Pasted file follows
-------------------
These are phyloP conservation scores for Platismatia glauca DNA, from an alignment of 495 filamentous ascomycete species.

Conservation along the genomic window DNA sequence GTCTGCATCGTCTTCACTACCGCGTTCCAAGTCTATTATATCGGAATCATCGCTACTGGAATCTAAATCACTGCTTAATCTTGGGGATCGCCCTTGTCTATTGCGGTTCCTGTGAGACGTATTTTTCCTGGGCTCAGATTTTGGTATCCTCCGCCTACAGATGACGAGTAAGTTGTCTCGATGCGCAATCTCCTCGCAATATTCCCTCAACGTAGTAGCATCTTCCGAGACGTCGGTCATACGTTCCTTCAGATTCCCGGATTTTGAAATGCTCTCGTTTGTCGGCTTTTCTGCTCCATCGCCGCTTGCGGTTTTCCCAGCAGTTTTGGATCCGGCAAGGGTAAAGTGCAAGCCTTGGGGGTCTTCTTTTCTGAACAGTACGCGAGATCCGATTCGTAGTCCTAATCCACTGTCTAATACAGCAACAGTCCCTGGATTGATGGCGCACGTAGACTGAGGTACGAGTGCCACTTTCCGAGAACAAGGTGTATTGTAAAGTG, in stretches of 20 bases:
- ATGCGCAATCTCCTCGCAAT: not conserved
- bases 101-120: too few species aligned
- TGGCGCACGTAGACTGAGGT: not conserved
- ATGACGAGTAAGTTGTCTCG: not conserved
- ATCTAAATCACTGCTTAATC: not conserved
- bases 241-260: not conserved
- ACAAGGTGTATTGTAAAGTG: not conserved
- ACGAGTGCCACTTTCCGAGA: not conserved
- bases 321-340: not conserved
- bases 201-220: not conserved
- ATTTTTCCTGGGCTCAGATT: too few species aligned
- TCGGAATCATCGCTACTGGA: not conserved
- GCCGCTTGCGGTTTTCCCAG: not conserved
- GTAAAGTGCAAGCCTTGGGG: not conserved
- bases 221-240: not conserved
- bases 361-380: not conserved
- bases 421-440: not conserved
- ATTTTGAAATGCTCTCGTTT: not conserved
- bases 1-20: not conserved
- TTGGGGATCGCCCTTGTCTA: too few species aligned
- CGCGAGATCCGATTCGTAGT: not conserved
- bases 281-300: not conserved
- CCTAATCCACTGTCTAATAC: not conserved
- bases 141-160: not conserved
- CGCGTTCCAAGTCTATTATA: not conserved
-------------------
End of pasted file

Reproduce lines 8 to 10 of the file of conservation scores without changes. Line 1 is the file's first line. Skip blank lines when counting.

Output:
- bases 241-260: not conserved
- ACAAGGTGTATTGTAAAGTG: not conserved
- ACGAGTGCCACTTTCCGAGA: not conserved